Your blog makes me very happy. ;) I, too, wanted to add something about the visualization. I don't have a horse, but am equally blessed with a German Shepherd, my family's beautiful Opal. She is mostly wonderful, but can be a bit over-excited when she sees other dogs. One day, I took her for a walk (pretty normal). On the shortcut down to the creek, there's a house with a dog that barks at anything, which can be horrible to walk crazy Opal past. I expected her to react, even though the dog wasn't outside, and she did. We walked down to the creek, and she was wonderful - she stayed close to me, despite her extendo-leash (long story short, I can get hives from any sort of friction, so normal leashes are a no-go), played in the shallow water, and was a happy dog. We saw a stranger walking in another direction, but she didn't lunge (I didn't expect her to, as people aren't quite as interesting to her as dogs). On our way back, I was admiring how happy and relaxed she looked, when she saw a dog and I didn't. She immediately tried to go to the dog, and as she was already reacting, I didn't see her sitting calmly by my side, and she didn't. The dog avoided her because she looked crazy, even if she only wanted to play. A little while later, though, I saw a dog before she did, asked her to sit and stay, and she did until I released her. Dog met dog and all was good in the world. It's amazing the different reactions she had within an hour's time, but I think it had something to do with what I expected from her, and how she read my voice and energy. I'm starting to watch the videos on the Dogmantics site you posted, to see if I can retrain her. ;3 Here's to the best!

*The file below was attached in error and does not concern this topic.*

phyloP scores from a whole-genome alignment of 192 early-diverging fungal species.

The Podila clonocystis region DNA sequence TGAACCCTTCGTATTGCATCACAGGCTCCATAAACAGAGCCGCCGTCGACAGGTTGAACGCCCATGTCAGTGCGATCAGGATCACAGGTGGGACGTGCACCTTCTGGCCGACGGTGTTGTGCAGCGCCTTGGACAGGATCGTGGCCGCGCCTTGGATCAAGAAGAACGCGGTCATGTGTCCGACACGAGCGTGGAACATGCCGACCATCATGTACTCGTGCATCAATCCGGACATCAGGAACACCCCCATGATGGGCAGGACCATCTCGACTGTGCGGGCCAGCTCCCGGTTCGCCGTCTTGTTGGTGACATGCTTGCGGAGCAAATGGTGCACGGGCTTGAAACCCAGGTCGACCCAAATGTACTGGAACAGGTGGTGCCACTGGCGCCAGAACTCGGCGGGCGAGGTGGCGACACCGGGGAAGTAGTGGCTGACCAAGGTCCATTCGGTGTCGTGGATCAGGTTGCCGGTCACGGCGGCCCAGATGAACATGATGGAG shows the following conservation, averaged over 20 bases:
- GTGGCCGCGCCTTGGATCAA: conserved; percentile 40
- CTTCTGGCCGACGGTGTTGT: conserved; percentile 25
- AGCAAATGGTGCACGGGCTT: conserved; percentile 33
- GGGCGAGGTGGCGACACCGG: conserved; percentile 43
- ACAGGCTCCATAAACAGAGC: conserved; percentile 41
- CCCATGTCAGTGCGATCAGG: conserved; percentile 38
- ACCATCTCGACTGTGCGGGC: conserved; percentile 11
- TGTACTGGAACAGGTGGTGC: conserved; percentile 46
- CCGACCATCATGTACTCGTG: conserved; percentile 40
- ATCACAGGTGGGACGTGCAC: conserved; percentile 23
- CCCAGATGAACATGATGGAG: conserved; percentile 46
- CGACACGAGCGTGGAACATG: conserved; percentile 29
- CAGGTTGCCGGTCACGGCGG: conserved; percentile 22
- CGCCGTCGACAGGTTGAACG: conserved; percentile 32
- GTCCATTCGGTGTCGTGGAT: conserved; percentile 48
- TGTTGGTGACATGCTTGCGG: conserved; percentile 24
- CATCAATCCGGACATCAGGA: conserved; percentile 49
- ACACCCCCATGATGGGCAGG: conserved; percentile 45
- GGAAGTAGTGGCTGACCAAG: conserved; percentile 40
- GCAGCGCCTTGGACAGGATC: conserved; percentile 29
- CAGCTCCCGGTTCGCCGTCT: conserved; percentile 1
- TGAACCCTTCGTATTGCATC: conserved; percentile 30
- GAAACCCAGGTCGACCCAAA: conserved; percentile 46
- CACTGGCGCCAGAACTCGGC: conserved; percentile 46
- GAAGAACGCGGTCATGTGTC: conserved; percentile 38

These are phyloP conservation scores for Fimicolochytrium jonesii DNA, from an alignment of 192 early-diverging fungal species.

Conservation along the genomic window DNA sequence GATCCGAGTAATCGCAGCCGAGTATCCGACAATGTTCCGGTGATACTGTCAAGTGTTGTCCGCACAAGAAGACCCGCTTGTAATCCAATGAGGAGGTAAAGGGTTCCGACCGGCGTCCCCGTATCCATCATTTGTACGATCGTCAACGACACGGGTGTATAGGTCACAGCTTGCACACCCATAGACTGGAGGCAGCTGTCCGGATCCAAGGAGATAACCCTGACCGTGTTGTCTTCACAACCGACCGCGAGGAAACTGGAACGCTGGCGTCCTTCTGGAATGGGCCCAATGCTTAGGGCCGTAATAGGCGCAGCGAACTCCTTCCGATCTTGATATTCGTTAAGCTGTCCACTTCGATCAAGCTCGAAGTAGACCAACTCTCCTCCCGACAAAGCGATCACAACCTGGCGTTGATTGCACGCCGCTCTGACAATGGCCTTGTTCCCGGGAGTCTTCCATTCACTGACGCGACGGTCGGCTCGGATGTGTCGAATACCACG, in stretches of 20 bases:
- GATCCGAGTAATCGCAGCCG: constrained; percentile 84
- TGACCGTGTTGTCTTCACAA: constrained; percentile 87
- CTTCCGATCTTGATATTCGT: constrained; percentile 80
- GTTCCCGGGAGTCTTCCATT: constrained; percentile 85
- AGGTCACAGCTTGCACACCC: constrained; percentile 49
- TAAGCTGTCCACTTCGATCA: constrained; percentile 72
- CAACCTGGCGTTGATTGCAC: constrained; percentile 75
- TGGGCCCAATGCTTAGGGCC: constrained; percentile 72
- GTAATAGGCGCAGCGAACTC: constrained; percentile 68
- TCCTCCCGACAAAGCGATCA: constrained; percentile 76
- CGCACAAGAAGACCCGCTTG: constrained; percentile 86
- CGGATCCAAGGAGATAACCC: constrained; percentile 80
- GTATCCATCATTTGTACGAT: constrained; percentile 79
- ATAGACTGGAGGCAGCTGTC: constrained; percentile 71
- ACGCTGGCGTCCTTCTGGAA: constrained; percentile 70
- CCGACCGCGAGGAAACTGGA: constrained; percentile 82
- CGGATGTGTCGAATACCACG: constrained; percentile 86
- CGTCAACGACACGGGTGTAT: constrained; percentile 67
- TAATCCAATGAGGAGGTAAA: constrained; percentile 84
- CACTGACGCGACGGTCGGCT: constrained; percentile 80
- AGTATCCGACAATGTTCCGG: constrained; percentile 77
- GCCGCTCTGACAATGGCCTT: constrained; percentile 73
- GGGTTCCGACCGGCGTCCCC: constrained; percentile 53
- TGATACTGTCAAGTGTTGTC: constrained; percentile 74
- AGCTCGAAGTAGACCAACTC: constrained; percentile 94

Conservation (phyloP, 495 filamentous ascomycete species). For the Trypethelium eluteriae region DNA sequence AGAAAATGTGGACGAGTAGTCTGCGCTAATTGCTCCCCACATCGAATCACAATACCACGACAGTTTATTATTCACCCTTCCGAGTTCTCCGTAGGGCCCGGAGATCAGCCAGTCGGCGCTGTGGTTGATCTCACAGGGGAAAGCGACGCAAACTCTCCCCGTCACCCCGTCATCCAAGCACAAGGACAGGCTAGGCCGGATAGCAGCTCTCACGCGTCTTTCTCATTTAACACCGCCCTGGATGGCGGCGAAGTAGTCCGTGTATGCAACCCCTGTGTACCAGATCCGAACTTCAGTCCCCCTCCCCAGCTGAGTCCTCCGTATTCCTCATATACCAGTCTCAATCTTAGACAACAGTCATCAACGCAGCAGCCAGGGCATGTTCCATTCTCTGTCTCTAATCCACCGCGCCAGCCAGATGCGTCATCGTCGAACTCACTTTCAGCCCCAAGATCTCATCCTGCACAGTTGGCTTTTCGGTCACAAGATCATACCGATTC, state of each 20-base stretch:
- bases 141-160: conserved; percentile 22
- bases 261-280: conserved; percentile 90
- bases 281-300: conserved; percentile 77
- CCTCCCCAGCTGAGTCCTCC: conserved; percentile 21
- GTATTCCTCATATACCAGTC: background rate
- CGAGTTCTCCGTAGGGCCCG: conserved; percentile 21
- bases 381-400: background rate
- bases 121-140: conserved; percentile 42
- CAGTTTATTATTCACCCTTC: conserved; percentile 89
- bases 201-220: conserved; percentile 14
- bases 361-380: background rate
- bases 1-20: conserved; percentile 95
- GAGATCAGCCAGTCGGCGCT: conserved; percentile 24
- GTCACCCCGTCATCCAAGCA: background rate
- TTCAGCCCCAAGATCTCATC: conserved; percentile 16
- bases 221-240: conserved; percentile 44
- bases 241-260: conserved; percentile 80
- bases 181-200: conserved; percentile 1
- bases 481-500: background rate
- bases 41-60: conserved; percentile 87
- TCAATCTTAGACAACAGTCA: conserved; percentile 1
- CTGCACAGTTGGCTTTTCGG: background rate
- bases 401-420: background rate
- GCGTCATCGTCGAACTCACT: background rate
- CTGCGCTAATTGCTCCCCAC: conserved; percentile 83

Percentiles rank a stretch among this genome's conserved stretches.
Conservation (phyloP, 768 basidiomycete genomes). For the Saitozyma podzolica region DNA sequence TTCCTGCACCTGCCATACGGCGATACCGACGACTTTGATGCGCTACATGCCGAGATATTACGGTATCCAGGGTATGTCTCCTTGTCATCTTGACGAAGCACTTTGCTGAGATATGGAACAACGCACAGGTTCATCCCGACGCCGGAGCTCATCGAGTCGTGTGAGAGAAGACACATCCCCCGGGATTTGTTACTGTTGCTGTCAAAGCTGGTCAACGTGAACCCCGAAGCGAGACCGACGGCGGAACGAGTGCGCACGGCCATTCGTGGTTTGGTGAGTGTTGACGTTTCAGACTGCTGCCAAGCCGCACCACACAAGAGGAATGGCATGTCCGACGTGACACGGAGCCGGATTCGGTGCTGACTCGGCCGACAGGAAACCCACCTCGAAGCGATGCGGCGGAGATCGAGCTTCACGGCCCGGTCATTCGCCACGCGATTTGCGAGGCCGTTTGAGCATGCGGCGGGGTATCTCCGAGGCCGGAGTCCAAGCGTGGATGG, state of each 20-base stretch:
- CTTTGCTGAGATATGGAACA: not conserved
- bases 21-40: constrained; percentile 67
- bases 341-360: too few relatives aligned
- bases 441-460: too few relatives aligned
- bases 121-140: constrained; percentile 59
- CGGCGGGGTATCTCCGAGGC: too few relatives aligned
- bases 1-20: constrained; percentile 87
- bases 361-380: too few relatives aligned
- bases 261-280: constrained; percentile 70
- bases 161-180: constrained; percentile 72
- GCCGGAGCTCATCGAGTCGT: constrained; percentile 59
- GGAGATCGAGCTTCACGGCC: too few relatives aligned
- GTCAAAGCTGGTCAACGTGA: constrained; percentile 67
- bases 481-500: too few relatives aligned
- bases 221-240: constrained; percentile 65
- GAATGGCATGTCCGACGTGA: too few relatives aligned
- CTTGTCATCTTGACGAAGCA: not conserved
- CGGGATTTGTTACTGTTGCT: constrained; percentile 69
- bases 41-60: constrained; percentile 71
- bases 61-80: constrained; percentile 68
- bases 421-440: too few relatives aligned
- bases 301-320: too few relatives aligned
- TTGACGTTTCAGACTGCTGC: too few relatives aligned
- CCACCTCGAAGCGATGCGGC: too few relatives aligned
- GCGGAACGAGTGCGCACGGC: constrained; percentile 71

By: Clicking to Good Vibrations!

Tue, 16 Feb 2010 05:10:59 +0000

[...] [...]



By: cw

Fri, 05 Feb 2010 23:06:13 +0000

Thanks so much for your comment. Yes, it works great with two leggeds! I have a 19 year old daughter and it's worked so well with her that she's using the same techniques with her Siberian Husky puppy that likes to eat couches. It's so refreshing to see her go to solution and love her new dog and appreciate the dog's tenacious qualities rather than getting angry and punishing the pup. The only downside I see to this type of thinking is that soon every horse/dog/cat becomes beautiful and wonderful and very hard to resist bringing them home! Thank you again, Cheryl



By: Signa

Wed, 03 Feb 2010 19:54:50 +0000

What a wonderful, wonderful post. I must remember this when working with one of my horses in particular -- he's a wonderful boy but slow to gain confidence and I'm more often than not frustrated with him. I'm insanely curious to know if this will help us! And if I can remind myself, I must also use it with my 20 year old daughter...... Thank you for a new Mantra!



By: cw

Tue, 26 Jan 2010 15:14:36 +0000